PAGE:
Step 1 — Attend an Information Session
You must be a freshman, a sophomore, or a first-semester junior in Trinity College to apply to Program II. Before you do, please explore the Program II website and attend one of the four information sessions we offer each year. If you can't attend an information session, please call or email Dean Rachael Murphey (see information to the right) who will be happy to speak with you about Program II and discuss your academic interests and whether Program II is appropriate for you.
Step 2 — Find an Advisor
Before you actually prepare your formal application to Program II, it will be crucially important for you to meet with and get to know some of the faculty who share your academic interests. Such meetings should be face-to-face and give you an opportunity to present your evolving thinking about your topic and to ask pertinent questions. In general, your proposal should be developed with strong guidance from your advisor with regard to the intellectual merit of your theme, the appropriate courses, and options for research or capstone experiences.
Presumably, you will find a suitable Program II advisor among the faculty who teach courses in the areas outlined in your proposal. This person should be able to help you prepare a suitable final list of core courses for your program of study and revise your essay.
Your advisor must be a regular-rank faculty member in an academic department in Arts & Sciences. You may consider recruiting a secondary or co-advisor if your proposal is interdisciplinary and might benefit from faculty with different expertise. It is common, but not required, that your advisor would also be your research or capstone mentor.
Once you have identified an advisor and a list of core courses, you should be ready to prepare a formal application to Program II. The application is organized in modules that can be worked on and completed in any order. You can save your work at any stage in the preparation of the application and return to your work at a later date.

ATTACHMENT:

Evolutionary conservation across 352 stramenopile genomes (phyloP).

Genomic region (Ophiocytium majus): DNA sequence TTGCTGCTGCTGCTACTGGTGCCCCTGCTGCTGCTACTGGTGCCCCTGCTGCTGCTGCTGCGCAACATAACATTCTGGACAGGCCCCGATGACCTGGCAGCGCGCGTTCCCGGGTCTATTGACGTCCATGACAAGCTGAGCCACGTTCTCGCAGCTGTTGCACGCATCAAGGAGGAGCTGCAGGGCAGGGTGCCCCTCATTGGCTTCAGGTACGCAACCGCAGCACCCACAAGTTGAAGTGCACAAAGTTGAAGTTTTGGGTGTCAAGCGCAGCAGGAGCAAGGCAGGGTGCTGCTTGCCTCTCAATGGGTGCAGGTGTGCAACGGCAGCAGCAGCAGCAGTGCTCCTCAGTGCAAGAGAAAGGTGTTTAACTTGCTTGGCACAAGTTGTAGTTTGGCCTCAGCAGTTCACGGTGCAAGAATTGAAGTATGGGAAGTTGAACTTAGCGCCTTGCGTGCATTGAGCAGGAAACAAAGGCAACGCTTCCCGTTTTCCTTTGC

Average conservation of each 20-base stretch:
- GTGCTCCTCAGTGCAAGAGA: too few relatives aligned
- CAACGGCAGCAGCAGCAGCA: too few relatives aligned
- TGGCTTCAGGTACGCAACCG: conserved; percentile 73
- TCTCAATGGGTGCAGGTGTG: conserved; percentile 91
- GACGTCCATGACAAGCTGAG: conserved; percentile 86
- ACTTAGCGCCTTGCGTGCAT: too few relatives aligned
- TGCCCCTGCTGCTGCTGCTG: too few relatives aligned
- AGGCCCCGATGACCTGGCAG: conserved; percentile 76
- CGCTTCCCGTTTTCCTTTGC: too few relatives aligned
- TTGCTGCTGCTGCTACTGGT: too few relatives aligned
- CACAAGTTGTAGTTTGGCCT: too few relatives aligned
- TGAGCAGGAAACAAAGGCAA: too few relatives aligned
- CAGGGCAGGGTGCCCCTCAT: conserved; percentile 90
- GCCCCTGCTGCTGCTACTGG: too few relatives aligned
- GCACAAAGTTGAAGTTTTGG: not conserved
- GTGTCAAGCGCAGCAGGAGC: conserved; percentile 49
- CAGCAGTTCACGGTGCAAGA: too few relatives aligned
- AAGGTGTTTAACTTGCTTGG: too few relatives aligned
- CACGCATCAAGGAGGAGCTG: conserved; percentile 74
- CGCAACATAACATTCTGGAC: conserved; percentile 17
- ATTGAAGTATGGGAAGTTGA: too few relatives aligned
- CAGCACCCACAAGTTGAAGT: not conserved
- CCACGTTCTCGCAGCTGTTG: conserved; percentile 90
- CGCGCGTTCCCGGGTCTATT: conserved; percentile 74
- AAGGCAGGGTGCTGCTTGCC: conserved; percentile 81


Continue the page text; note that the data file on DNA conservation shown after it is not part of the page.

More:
Step 3 — Email programII@duke.edu for the Fall 2021 application instructions.
The application instructions will include the following 6 modules:
- Cover Page with Abstract. The title of your program of study should be descriptive and as short as possible while still conveying a sense of what your program is about.
- List of Your 15-18 Core Courses. Your core course list will include those courses that enable you to explore your program topic thoroughly and well. These courses form the core of your obligation to Program II. Please list all cross-listings for each course in your core list. Also, be sure to mark clearly the two courses that will constitute your required Senior Capstone Project.
- Program II Long-Range Plan. In this module of your application, you will present your long-range plan as a Program II student. It consists of a semester-by-semester chronological listing of your undergraduate course work, including both past course work and courses you intend to take in future semesters. In it you will mark your core courses and the courses you propose to take to fulfill the breadth requirement.
- Personal Statement (4-6 pages long). This is where you describe your proposed program of study and make your case for it. In it you should emphasize your reasons for wanting to study your topic, your learning objectives as a Program II student over the remainder of your time at Duke, and the role each of your core courses plays in realizing your learning objectives. Do not attempt to justify your program's utility in preparing you for a career. The Program II Committee is concerned about your intellectual development as a student at Duke.
- Your Thought about a Two-Semester Senior Capstone Project (SCP). The Program II committee values the inclusion of an SCP as the culmination of your self-designed curriculum. It is a way for you to tie together the various strands that constitute your program of study. As a Program II student, you are expected to conduct a two-semester SCP that enables you to explore a topic via a sustained, mentored project. This can take the form of an honors thesis or other research project or some other project that may include a laboratory or performance component.
- Justification of the Title of Your Program II. In this module you will briefly describe why you have chosen to call your Program II by the title you have selected, explaining why you think it is a suitable description of the topic of your program of study.